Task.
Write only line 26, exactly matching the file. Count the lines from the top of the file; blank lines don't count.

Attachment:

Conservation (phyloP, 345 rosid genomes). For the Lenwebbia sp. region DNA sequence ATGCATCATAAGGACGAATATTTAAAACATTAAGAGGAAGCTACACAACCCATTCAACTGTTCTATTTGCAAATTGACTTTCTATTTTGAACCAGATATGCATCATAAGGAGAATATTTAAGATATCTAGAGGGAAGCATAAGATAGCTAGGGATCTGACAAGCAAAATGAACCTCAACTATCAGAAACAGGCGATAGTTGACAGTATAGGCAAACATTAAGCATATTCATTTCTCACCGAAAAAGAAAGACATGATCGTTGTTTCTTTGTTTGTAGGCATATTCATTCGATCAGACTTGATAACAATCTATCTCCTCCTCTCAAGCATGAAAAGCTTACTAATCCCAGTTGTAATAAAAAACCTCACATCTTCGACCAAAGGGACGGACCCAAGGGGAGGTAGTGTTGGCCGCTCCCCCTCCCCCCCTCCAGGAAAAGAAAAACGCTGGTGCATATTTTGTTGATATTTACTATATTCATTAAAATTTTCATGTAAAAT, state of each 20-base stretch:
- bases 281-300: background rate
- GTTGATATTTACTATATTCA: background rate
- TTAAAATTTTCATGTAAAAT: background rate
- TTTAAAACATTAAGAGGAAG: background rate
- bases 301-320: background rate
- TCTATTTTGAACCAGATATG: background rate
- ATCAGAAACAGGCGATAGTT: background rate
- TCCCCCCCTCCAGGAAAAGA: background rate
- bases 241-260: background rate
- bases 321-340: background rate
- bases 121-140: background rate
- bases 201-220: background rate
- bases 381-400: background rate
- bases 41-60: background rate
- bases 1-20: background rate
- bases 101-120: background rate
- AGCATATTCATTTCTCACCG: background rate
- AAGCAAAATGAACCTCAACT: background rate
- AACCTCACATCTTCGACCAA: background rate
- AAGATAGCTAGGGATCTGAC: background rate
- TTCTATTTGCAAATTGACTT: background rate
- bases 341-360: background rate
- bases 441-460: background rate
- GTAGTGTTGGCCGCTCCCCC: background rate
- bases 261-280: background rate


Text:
- bases 261-280: background rate